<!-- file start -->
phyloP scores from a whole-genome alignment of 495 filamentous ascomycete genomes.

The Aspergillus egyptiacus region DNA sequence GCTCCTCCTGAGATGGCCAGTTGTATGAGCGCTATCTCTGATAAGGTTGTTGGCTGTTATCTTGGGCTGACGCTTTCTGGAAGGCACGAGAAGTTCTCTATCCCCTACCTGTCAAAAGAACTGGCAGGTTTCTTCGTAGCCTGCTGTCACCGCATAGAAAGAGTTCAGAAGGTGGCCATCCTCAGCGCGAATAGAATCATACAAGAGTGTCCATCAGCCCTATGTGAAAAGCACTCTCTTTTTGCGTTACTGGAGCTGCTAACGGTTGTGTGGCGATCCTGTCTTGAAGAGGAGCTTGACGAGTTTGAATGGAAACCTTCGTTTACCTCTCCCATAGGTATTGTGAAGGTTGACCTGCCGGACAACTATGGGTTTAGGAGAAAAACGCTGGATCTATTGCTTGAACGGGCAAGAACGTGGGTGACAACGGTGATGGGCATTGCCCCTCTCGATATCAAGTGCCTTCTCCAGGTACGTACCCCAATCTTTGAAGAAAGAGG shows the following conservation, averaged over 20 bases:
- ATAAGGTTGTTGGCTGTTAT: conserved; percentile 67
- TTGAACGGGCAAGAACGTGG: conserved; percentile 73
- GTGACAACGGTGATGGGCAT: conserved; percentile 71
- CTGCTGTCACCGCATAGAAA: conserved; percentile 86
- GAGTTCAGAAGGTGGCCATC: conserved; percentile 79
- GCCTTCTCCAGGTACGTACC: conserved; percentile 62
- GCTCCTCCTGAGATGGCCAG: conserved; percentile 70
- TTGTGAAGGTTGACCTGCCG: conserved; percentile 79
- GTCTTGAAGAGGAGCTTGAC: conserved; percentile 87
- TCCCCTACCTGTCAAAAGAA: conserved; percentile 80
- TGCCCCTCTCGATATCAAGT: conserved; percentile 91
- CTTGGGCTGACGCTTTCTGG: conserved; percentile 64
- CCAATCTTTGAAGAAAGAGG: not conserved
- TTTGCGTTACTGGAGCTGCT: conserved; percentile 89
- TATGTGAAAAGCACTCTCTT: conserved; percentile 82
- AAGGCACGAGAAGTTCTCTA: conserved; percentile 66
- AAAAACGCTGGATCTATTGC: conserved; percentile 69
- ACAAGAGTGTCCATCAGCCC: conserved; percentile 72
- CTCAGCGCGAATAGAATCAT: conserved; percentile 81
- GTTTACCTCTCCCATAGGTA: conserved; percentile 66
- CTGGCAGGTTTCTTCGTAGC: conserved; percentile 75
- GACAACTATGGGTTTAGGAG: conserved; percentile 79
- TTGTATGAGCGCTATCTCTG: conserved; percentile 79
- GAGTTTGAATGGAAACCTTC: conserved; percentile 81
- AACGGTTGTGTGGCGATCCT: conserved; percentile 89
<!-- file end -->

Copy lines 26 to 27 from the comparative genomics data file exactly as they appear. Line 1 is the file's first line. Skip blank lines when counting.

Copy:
- GAGTTTGAATGGAAACCTTC: conserved; percentile 81
- AACGGTTGTGTGGCGATCCT: conserved; percentile 89